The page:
UNTIL RECENTLY, before vaccines and antibiotics, practicing medicine was a much more dangerous business. Physicians faced considerable risk of catching infectious diseases from patients; in epidemics, many died. Scientific advances nearly erased public awareness of the idea that caring for the sick could bring hazard, that it required bravery. Now AIDS has brought it all back.
To the much-observed public statements by some doctors that they would refuse certain kinds of care to AIDS patients if it meant running the risk of infection, medical professional groups and doctors' associations have responded with statements true to the profession's tradition: doctors have an ethical responsibility to care for all the sick; they should safeguard themselves wherever possible against risk, but they must not sidestep it. Now a group of deans of the medical schools of New York State has gone further. Early this month the deans released a draft statement saying that any student, trainee or doctor in a teaching hospital who refused care to AIDS patients should be expelled or dismissed.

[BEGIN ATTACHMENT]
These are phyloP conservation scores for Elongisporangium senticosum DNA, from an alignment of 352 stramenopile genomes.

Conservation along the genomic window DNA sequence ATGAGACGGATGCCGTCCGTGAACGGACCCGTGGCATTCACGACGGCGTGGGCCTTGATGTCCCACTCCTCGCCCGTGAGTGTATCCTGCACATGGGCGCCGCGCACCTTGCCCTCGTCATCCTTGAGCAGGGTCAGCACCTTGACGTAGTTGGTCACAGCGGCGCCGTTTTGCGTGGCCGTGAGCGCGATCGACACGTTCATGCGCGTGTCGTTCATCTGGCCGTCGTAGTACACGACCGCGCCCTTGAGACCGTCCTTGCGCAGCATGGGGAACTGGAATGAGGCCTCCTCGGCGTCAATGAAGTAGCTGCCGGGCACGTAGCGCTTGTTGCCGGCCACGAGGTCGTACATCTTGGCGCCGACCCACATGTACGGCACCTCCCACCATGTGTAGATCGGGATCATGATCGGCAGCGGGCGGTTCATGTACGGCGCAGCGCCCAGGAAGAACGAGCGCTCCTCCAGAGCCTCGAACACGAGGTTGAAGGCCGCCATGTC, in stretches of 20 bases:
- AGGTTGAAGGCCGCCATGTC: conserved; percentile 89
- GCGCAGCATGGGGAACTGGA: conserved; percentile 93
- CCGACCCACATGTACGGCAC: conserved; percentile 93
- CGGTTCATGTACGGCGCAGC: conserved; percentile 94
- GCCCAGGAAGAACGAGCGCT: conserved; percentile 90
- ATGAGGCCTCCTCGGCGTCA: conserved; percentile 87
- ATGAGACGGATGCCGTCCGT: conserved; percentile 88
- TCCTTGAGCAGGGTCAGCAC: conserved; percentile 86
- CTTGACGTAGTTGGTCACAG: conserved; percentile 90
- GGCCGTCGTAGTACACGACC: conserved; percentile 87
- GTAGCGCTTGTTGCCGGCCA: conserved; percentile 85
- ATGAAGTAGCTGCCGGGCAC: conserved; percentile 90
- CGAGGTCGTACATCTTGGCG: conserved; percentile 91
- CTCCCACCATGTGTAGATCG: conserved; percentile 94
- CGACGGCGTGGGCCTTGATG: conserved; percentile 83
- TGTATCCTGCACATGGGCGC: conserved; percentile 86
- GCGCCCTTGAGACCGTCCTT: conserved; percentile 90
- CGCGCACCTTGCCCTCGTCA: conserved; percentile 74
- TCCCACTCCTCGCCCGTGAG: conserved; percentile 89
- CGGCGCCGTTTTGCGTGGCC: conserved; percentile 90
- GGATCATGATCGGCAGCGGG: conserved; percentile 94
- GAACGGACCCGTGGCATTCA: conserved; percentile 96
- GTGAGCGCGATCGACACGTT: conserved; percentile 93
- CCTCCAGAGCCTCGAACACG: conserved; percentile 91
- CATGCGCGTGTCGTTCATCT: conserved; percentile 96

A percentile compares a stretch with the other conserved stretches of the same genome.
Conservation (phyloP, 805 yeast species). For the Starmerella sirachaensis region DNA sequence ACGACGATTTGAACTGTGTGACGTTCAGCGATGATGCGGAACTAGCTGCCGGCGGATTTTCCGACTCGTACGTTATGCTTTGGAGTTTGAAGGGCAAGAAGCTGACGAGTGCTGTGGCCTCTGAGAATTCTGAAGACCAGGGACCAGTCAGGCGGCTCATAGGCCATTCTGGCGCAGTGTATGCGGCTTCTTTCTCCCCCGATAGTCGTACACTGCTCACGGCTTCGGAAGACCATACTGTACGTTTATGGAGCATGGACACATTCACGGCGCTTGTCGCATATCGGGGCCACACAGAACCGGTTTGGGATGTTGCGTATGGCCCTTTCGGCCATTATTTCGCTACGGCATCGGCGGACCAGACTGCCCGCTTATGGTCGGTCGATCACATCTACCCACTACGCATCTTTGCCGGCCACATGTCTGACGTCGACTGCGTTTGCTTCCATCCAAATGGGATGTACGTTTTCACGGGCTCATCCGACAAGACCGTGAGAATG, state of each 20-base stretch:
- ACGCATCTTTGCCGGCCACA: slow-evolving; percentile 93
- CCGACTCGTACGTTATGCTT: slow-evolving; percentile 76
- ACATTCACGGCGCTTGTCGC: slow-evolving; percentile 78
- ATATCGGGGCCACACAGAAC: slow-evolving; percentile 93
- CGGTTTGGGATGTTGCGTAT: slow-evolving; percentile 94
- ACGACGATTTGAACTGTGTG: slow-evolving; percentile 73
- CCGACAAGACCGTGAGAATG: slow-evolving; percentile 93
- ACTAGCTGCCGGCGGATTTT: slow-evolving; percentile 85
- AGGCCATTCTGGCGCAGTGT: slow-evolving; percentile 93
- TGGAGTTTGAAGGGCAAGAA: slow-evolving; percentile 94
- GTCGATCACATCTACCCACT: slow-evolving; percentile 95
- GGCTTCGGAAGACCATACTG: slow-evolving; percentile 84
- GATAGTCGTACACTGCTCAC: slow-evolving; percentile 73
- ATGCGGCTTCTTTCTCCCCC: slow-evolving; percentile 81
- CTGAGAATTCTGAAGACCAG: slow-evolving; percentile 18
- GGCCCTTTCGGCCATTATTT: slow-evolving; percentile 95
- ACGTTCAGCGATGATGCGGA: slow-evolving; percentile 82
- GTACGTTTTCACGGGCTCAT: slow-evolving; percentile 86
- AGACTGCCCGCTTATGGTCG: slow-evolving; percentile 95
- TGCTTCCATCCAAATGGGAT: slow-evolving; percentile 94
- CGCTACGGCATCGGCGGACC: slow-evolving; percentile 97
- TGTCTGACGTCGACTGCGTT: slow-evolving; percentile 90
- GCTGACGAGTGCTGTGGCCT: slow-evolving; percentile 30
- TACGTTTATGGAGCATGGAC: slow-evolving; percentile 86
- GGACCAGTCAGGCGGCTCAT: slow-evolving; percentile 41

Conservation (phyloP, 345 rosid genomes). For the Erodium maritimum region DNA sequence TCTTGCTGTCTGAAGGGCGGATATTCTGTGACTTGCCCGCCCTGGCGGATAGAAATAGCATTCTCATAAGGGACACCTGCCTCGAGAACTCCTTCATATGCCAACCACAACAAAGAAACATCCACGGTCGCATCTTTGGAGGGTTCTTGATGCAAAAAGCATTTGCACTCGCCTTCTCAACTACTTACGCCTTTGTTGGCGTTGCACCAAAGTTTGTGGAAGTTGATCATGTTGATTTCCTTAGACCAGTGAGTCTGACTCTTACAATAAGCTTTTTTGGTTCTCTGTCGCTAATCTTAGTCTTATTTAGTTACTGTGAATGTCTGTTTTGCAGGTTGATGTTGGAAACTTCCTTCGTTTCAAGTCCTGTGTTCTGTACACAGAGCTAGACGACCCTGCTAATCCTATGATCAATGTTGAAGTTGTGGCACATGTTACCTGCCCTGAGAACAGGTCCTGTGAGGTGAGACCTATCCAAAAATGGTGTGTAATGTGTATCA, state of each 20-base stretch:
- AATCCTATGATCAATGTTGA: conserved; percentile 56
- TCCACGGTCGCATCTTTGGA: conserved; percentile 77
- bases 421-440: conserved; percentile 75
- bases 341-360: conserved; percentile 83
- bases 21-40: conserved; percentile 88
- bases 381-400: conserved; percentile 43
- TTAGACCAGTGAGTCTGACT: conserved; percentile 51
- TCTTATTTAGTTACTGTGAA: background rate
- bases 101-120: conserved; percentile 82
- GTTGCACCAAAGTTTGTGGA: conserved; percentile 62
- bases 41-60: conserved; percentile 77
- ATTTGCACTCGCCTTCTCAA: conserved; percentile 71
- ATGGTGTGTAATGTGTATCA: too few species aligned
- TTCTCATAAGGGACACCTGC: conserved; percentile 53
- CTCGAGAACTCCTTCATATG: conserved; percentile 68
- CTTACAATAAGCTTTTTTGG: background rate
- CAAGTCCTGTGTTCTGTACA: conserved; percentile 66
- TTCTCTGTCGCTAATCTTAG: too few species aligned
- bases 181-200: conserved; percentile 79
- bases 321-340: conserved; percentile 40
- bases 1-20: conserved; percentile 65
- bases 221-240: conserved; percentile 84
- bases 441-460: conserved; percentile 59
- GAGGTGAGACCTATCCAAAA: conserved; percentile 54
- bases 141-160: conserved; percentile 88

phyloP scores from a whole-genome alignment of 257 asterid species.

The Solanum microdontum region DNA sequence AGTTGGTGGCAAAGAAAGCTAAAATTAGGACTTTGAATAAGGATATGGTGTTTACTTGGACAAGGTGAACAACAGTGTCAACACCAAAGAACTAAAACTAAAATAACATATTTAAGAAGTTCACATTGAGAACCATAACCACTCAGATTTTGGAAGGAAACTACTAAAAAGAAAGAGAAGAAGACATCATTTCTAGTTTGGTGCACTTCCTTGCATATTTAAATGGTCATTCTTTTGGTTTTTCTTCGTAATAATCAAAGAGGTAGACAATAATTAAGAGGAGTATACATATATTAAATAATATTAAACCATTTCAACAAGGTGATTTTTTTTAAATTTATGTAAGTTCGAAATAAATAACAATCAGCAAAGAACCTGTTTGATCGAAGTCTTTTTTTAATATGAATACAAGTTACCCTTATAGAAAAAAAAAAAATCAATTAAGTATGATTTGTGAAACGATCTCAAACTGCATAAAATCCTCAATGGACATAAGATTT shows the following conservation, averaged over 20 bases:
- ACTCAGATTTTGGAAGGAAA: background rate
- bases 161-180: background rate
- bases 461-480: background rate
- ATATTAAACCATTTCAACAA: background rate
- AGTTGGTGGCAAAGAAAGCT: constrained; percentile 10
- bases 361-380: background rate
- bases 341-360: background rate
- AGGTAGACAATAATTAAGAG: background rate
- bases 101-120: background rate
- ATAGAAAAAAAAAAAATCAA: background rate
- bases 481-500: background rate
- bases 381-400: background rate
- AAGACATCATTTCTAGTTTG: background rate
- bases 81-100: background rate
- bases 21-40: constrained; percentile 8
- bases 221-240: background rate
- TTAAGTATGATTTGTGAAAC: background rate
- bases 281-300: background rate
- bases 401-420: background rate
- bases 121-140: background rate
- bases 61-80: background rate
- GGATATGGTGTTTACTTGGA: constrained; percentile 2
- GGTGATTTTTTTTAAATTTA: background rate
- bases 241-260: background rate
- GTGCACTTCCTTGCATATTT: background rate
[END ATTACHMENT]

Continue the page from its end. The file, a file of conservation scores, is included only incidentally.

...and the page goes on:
The signers come from some of the country's best medical schools. Their action follows strong statements to the same effect by both the American Medical Association and Surgeon General C. Everett Koop. Both of these had stressed the moral obligation of doctors, but neither went beyond that to the question of how or whether to enforce this duty within the profession.
The New York doctors took a large step doing that, and it seems right to us. No one is forced to enter training for the life of a doctor, and patients should be able to assume that their doctors can be relied upon to treat them when they are sick. If medical schools are unequivocal in their commitment to that principle, aspiring doctors can weigh the commitment against the dangers before they start down the path.